Background: Confounding due to cellular heterogeneity represents one of the foremost challenges currently facing Epigenome-Wide Association Studies (EWAS). Statistical methods leveraging the tissue-specificity of DNA methylation for deconvoluting the cellular mixture of heterogenous biospecimens offer a promising solution, however the performance of such methods depends entirely on the library of methylation markers being used for deconvolution. Here, we introduce a novel algorithm for Identifying Optimal Libraries (IDOL) that dynamically scans a candidate set of cell-specific methylation markers to find libraries that optimize the accuracy of cell fraction estimates obtained from cell mixture deconvolution.
Results: Application of IDOL to training set consisting of samples with both whole-blood DNA methylation data (Illumina HumanMethylation450 BeadArray (HM450)) and flow cytometry measurements of cell composition revealed an optimized library comprised of 300 CpG sites. When compared existing libraries, the library identified by IDOL demonstrated significantly better overall discrimination of the entire immune cell landscape (p = 0.038), and resulted in improved discrimination of 14 out of the 15 pairs of leukocyte subtypes. Estimates of cell composition across the samples in the training set using the IDOL library were highly correlated with their respective flow cytometry measurements, with all cell-specific R (2)>0.99 and root mean square errors (RMSEs) ranging from [0.97 % to 1.33 %] across leukocyte subtypes. Independent validation of the optimized IDOL library using two additional HM450 data sets showed similarly strong prediction performance, with all cell-specific R (2)>0.90 and R M S E<4.00 %. In simulation studies, adjustments for cell composition using the IDOL library resulted in uniformly lower false positive rates compared to competing libraries, while also demonstrating an improved capacity to explain epigenome-wide variation in DNA methylation within two large publicly available HM450 data sets.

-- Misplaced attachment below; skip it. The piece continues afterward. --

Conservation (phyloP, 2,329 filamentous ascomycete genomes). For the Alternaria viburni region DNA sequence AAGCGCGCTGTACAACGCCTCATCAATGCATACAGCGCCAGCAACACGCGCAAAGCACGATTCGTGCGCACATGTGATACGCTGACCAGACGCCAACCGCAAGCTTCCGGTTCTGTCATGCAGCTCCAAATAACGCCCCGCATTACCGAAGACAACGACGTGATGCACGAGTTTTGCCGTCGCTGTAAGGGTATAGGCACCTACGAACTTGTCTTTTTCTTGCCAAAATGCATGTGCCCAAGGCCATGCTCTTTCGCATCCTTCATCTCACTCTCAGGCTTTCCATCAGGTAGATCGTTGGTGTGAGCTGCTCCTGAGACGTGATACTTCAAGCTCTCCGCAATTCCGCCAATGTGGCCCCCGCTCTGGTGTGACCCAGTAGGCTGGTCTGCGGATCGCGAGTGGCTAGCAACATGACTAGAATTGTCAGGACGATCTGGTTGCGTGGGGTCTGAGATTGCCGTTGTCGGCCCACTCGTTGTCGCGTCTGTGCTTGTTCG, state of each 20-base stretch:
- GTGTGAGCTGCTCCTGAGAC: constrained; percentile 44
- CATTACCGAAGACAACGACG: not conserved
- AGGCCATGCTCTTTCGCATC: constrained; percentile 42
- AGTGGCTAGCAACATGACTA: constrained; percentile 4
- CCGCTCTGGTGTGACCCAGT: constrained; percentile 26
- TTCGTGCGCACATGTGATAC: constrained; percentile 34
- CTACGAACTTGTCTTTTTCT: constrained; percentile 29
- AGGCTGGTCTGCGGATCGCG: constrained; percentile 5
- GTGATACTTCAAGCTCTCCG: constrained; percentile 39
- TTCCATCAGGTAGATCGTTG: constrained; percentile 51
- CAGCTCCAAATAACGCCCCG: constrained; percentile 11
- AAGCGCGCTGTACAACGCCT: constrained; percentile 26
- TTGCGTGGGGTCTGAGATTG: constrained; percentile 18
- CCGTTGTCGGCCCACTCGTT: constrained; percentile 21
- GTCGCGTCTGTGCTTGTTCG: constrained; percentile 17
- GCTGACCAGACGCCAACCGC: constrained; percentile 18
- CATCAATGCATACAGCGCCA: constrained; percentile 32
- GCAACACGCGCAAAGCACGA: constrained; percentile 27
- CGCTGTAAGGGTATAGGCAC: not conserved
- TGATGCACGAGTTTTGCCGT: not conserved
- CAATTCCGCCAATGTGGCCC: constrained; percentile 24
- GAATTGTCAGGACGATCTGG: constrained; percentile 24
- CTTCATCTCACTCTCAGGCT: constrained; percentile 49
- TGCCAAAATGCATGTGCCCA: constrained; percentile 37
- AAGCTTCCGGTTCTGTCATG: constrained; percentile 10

Conclusions: Despite consisting of half as many CpGs compared to existing libraries for whole blood mixture deconvolution, the optimized IDOL library identified herein resulted in outstanding prediction performance across all considered data sets and demonstrated potential to improve the operating characteristics of EWAS involving adjustments for cell distribution. In addition to providing the EWAS community with an optimized library for whole blood mixture deconvolution, our work establishes a systematic and generalizable framework for the assembly of libraries that improve the accuracy of cell mixture deconvolution.